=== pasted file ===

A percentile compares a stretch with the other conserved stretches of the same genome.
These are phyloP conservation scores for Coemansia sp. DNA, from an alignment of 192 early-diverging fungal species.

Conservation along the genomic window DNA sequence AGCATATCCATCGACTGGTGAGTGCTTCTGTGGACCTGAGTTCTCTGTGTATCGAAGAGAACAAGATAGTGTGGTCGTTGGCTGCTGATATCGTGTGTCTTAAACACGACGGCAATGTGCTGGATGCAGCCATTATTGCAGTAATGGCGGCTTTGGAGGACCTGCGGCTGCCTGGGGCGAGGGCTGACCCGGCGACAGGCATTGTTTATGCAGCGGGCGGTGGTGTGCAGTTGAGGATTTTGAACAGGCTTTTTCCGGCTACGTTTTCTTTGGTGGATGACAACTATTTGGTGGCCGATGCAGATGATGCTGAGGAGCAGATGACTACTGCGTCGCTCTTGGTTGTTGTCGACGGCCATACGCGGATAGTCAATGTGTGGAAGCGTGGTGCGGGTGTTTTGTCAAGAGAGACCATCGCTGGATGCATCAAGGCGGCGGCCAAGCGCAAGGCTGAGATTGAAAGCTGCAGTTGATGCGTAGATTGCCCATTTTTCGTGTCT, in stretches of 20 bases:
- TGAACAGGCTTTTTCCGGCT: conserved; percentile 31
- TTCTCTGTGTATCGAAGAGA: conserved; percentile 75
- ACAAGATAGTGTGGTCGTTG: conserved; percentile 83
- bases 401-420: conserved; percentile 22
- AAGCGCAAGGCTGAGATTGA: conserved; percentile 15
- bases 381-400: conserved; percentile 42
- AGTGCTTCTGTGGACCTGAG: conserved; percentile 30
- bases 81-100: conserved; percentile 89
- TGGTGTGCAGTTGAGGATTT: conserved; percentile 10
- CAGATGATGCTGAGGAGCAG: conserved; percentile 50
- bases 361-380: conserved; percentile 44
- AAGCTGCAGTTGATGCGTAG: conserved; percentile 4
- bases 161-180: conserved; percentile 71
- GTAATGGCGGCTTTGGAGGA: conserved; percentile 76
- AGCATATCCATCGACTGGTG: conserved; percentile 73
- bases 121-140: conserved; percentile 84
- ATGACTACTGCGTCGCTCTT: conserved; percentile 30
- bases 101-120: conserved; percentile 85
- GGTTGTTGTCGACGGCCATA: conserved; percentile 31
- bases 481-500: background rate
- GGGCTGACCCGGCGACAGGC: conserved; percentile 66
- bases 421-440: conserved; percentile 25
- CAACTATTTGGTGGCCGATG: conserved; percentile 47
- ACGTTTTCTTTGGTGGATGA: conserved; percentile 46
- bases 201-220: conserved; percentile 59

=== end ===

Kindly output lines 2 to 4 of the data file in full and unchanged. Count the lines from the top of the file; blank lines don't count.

These are phyloP conservation scores for Coemansia sp. DNA, from an alignment of 192 early-diverging fungal species.

Conservation along the genomic window DNA sequence AGCATATCCATCGACTGGTGAGTGCTTCTGTGGACCTGAGTTCTCTGTGTATCGAAGAGAACAAGATAGTGTGGTCGTTGGCTGCTGATATCGTGTGTCTTAAACACGACGGCAATGTGCTGGATGCAGCCATTATTGCAGTAATGGCGGCTTTGGAGGACCTGCGGCTGCCTGGGGCGAGGGCTGACCCGGCGACAGGCATTGTTTATGCAGCGGGCGGTGGTGTGCAGTTGAGGATTTTGAACAGGCTTTTTCCGGCTACGTTTTCTTTGGTGGATGACAACTATTTGGTGGCCGATGCAGATGATGCTGAGGAGCAGATGACTACTGCGTCGCTCTTGGTTGTTGTCGACGGCCATACGCGGATAGTCAATGTGTGGAAGCGTGGTGCGGGTGTTTTGTCAAGAGAGACCATCGCTGGATGCATCAAGGCGGCGGCCAAGCGCAAGGCTGAGATTGAAAGCTGCAGTTGATGCGTAGATTGCCCATTTTTCGTGTCT, in stretches of 20 bases:
- TGAACAGGCTTTTTCCGGCT: conserved; percentile 31